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How the Right Lost Its Mind by Charles J.…

How the Right Lost Its Mind (edition 2017)

by Charles J. Sykes (Author)

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463361,685 (3.93)None
Title:How the Right Lost Its Mind
Authors:Charles J. Sykes (Author)
Info:St. Martin's Press (2017), 274 pages
Collections:Your library, EBooks
Tags:Ebooks, American Writer, American Nonfiction, Nonfiction, Politics, Conservatism

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How the Right Lost Its Mind by Charles J. Sykes



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A good insider account of the transformation of the Republican Party in recent years. ( )
  3njennn | Nov 25, 2018 |
I'm not quite sure what was the point of this book. I think it was to explain how Wisconsin radio talk show host, Charles J. (Charlie) Sykes became disenchanted with being a far-right conservative who could not support the Republican party and their candidate for president, Donald J. Trump. There were many words used in the book that aren't in my vocabulary. I didn't take the time to look them up. The book has many footnotes, back of the book source citations and an index. Overall I thought it was a good conservative account of the situation we are in. ( )
  MrDickie | Dec 20, 2017 |
While Charlie Sykes refers to himself as a “recovering liberal”, I am a lifelong liberal. As such, I REALLY wanted to know what brought our country to this place, with this person as our (sort-of) chosen president. I wanted to understand how & why many of my fellow Americans could bring themselves to vote for a self-avowed sexual abuser, an undeniable misogynist, and clearly one of the least self-aware and most narcissistic individuals in public life. So, I turned to “How the Right Lost Its Mind” – not only for its incredibly accurate title, but also because I’ve heard/seen Sykes speak on the subject and thought he might be a good source of information.

And he Is a good source of a LOT on information. Even for a wonk like me, this book really gets into the weeds of the turning of the conservative movement into the lunatic fringe we have now. He gets right to the point in the Introduction: “Another obvious question is whether the sweeping successes of Republicans in 2016 essentially refute my argument that the Right has indeed lost its mind or render this book irrelevant. Actually, I would argue that the 2016 victory makes the need for a reassessment even more urgent. After Trump’s defeat of Hillary Clinton, the Democrats need to perform an autopsy; Republicans need an exorcism.”

Sykes identifies pivot points and sea changes in the road to the 2016 election, and does an excellent job walking the reader through the highlights (lowlights, really). “…I’ve tried to identify certain pivotal moments for conservatives (e.g., the selection of Sarah Palin, the Drudge Report’s decision to link to conspiracy theorist Alex Jones, Rush Limbaugh’s attack on a female law student….” (I’d almost forgotten about that insane week of hate, misinformation and attack in our country. Now it just seems like a typical Wednesday.)

His points are excellent ones. Sykes, a talk radio host from Wisconsin, certainly does a good job of examining the world he lives in and how it has changed over the years. He quotes Caleb Howe (RedState.com), “The problem, obviously, is that the talk/radio/conservative publishing/Fox opinion show model isn’t about conservative policy and ideas, or good governance, or increasing our liberty, or social conservative values, or even really about the Constitution,” he wrote. “To a great extent, it is essentially about getting the audience outraged.” This country and its president, now runs on outrage. And the volume keeps turning up – beyond 11. Once upon a time, a candidate for president caught admitting on VIDEOTAPE that he often sexually abused women would have destroyed his campaign. Again? In a Trump adjusted world, that’s just midway through a daily news cycle.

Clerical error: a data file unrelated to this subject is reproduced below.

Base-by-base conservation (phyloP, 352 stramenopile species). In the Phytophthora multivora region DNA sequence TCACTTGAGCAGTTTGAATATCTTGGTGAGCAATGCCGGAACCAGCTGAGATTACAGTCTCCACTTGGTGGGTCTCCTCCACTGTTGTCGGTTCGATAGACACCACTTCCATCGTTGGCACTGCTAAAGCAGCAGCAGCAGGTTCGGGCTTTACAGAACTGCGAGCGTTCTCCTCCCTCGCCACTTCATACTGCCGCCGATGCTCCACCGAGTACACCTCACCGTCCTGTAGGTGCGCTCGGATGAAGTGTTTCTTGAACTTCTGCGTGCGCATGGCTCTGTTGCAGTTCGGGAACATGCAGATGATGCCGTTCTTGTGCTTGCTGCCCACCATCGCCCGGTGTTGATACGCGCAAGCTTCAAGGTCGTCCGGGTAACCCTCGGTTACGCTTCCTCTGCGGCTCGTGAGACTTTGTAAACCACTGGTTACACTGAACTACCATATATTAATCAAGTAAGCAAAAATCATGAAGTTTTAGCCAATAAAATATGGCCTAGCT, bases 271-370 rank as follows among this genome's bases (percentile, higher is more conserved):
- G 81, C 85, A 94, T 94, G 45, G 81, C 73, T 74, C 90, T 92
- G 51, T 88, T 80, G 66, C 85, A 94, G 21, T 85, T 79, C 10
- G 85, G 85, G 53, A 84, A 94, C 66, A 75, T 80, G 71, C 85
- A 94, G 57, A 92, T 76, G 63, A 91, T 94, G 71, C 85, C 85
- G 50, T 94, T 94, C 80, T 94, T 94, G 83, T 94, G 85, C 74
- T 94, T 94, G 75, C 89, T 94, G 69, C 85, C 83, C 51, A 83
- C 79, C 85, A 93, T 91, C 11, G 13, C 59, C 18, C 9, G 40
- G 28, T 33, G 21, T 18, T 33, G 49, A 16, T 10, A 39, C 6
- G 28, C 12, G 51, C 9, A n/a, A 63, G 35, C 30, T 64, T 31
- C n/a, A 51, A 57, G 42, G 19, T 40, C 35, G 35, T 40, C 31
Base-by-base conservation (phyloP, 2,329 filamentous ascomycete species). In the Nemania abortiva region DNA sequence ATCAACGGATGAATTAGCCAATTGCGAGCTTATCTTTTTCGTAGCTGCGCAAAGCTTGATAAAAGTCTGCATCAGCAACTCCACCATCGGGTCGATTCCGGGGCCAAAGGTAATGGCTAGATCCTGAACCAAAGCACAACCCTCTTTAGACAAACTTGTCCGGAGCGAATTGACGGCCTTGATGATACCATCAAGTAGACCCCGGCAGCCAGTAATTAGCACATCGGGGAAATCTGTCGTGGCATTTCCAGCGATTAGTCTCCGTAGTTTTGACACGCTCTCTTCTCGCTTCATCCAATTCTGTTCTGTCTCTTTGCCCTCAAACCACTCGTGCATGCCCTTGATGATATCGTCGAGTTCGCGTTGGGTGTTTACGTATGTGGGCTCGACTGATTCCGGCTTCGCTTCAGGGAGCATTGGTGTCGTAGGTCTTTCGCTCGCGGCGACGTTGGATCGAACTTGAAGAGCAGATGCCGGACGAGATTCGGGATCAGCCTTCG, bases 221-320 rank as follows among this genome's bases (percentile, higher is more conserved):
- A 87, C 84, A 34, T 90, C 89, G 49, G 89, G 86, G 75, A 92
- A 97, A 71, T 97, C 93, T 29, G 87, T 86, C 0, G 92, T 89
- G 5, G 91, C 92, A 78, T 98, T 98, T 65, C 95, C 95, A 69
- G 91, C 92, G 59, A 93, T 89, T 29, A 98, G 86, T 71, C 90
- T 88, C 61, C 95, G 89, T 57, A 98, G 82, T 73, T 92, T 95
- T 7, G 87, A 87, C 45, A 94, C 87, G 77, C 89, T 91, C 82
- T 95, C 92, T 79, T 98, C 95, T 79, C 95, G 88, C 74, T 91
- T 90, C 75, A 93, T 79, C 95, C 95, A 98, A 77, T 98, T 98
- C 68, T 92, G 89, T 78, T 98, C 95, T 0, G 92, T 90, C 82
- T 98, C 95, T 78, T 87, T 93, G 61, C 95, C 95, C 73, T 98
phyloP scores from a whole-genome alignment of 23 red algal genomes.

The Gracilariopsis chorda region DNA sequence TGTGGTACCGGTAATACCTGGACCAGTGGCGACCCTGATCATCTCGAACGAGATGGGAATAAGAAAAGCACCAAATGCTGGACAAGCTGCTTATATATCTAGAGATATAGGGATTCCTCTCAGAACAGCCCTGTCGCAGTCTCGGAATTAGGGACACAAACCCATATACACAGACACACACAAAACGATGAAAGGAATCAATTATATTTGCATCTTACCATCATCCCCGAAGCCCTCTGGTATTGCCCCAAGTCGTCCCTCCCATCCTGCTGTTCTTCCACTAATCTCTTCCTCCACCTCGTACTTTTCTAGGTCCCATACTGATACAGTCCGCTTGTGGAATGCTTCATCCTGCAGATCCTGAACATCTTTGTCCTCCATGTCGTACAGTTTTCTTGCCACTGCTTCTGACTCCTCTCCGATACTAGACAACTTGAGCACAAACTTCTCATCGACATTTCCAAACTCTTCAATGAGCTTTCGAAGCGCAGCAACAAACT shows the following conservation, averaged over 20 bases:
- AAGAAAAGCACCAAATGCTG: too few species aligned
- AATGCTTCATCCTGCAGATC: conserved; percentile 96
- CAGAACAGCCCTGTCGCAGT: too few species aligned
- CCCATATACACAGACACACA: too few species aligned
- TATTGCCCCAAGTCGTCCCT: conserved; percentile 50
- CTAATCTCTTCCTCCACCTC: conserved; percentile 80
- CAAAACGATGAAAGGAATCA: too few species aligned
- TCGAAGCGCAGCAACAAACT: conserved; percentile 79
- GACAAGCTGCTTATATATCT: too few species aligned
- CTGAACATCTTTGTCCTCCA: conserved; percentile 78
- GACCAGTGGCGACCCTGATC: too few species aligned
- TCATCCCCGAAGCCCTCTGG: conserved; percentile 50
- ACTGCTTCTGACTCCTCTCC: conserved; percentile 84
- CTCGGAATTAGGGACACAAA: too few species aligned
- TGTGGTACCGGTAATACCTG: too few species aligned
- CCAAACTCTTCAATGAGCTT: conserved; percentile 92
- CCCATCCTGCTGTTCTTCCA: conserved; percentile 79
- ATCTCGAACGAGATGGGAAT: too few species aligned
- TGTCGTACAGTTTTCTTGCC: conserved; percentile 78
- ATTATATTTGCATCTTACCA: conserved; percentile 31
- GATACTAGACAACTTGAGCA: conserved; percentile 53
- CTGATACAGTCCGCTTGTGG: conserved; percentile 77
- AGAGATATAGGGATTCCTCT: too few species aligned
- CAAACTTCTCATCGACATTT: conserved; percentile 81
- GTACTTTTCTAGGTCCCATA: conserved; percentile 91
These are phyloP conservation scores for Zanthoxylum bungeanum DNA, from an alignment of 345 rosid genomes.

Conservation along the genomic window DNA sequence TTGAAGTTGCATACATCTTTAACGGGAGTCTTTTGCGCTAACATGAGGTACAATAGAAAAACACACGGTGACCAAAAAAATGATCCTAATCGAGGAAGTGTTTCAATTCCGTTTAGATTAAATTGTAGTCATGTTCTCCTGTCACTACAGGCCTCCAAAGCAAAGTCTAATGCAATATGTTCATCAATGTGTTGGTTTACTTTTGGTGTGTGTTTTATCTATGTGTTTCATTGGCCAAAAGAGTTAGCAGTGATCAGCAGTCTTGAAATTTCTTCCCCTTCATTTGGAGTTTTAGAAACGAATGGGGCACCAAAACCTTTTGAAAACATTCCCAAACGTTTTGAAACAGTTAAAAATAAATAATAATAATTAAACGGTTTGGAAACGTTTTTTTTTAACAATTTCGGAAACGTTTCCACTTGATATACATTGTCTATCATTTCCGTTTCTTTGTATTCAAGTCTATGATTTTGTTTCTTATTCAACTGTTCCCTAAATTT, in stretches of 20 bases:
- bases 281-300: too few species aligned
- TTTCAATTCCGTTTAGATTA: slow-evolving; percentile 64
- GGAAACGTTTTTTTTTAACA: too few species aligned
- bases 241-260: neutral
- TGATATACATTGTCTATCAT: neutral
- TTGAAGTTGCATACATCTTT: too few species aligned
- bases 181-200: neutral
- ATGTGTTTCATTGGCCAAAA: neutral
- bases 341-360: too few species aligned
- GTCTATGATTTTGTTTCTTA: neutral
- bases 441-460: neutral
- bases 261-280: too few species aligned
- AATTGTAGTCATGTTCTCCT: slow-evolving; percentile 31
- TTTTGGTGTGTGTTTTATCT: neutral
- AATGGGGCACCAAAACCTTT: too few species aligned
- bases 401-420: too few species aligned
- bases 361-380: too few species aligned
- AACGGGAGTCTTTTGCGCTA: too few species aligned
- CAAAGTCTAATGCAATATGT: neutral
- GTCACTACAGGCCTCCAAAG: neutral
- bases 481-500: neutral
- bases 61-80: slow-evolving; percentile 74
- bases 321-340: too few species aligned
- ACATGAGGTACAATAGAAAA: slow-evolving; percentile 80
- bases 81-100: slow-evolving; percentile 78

I must end with one of the best quotes of the book, one from Sykes himself. In it, the level of his frustration and what his industry and what our country has become, comes through blazingly clear. “There’s a kind of fundamental decency about Wisconsinites that you can’t downplay. We’ve never had a huge division between the Tea Party and the establishment. We’ve got think tanks and radio talk show hosts that have been through the fire and are intellectually driven. And you don’t get that elsewhere. I was driving here (DC) listening to Sean Hannity and after 15 seconds, I could feel myself getting dumber.” ( )
  karieh | Nov 3, 2017 |
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"Bracing and immediate." - The Washington Post Once at the center of the American conservative movement, bestselling author and radio host Charles Sykes is a fierce opponent of Donald Trump and the right-wing media that enabled his rise. In How the Right Lost Its Mind, Sykes presents an impassioned, regretful, and deeply thoughtful account of how the American conservative movement came to lose its values. How did a movement that was defined by its belief in limited government, individual liberty, free markets, traditional values, and civility find itself embracing bigotry, political intransigence, demagoguery, and outright falsehood? How the Right Lost its Mind addresses:*Why are so many voters so credulous and immune to factual information reported by responsible media?*Why did conservatives decide to overlook, even embrace, so many of Trump's outrages, gaffes, conspiracy theories, falsehoods, and smears?*Can conservatives govern? Or are they content merely to rage?*How can the right recover its traditional values and persuade a new generation of their worth?… (more)

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